Making Sticky Goals

Shawnee Love   •   January 24, 2021

As we near the end of January, how many of those new years resolutions are sticking?

People who research this kind of stuff have actually come up with “Quitter’s Day”, the day each year when we give up on our new year’s resolutions. (Although sources aren’t consistent, for 2021, it appears that the majority agreed on January 19th.)

Is it bad execution, bad goal setting or just bad goals which cause most people to quit, I have no idea. What I do know is that one size of goal setting does not fit all, so prescriptions for “How to set goals” inevitably won’t work for everyone.

The classic entrepreneurial style of goal setting is to shoot for the moon. As the saying goes, if things go off course, at least you’ll hit the stars. Entrepreneurs are classic at wanting to accomplish one hundred different things all before the end of February (lucky year for their direct reports if it happens to be a leap year). Fortunately, with entrepreneurs, if you don’t achieve all 100 things, they won’t mind as they have usually come up with 100 more things to do anyway.

For other people, moonshot goals are entirely demotivating. Why start something you know you can’t reach? For those people, the art is in setting a goal which will stretch them while being recognizably possible. (You can see how these types do not do well working directly for entrepreneurs.) For these types of goal setters, more realistic goals with milestones along the way make giant leaps forward achievable.

One of the big problems I have with goal setting, particularly of the new years resolutions ilk, is the lens of impermanence with which the goal is built. Let’s say someone wants to lose 10 lbs in the next 3 months. In theory, that is a well written goal because it is specific, measurable, achieveable, relevant, and timebound. Many people embarking upon this goal will achieve it. The problem is that once achieving it, they will go back to their old habits which led to being 10 lbs overweight in the first place. That’s the impermanence problem at work if you ask me, and after witnessing this occur countless times in workplaces, my goal setting recommendations have evolved.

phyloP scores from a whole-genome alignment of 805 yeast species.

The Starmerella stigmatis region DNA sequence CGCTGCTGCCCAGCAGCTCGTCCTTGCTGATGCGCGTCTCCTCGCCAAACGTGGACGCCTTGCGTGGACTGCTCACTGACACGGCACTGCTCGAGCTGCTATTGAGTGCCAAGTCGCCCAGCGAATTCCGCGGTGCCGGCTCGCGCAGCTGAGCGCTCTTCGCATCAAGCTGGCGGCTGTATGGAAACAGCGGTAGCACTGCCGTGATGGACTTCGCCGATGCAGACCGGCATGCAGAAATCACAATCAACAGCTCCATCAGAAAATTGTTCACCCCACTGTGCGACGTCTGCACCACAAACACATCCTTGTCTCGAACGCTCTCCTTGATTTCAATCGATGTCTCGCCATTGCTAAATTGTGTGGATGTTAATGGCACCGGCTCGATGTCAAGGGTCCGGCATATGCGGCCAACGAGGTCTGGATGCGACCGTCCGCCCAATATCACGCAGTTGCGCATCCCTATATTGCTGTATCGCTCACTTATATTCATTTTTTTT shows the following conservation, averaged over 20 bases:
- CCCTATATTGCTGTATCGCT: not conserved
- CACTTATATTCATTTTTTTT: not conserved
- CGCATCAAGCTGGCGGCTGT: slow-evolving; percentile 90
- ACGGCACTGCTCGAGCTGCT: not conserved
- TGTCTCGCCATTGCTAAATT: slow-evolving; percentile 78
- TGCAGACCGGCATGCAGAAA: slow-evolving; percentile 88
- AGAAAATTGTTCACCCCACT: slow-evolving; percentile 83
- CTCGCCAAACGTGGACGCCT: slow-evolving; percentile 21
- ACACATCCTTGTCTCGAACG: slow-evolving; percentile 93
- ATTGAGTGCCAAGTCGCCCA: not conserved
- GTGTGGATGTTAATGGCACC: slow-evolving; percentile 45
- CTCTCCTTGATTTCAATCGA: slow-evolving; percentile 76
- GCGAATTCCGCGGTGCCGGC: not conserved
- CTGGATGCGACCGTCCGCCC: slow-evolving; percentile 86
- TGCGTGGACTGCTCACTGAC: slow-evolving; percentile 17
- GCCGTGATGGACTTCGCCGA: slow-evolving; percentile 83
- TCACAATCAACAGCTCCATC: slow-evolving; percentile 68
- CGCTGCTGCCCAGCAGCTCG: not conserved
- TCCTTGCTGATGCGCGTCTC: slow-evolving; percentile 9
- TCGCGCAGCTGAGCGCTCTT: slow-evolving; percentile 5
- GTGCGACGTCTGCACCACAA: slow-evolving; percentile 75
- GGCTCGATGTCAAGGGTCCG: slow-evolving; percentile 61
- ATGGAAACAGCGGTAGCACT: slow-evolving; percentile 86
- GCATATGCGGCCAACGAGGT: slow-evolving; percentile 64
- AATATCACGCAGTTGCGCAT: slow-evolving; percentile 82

Where S.M.A.R.T. goals are still part of the foundation, I now encourage the idea of goal setting for life, i.e., once achieved, you can continue to achieve indefinitely.

Of course, some goals you can only do once, like IPO or win a certain award, or implement an ERP. But many of the goals we set need to be ongoing. E.g., if you want to achieve 10% revenue growth or less than 3% waste, once you get there, you want to keep doing them.

These kinds of goals still require bite sized steps to get there. However, achieving them cannot be so onerous that you quit upon achievement. We can see examples of onerous goals often in quotas for sales reps who after burning themselves out the first year to achieve a major target, are told the goal posts for the next year are even higher still.

Not only is this kind of goal setting demoralizing, but it also encourages bad behaviours such as backstabbing and division within teams.

If you want to set dynamic goals which will stick for yourself and for your team, use the S.M.A.R.T. model but add in the consideration of how to make the goal indefinitely achievable, i.e., part of how you operate or live your life.

I guess this is another way of saying begin as you mean to go.

If you want to talk goal setting or anything to do with people, culture, and organizational performance, we are here to assist.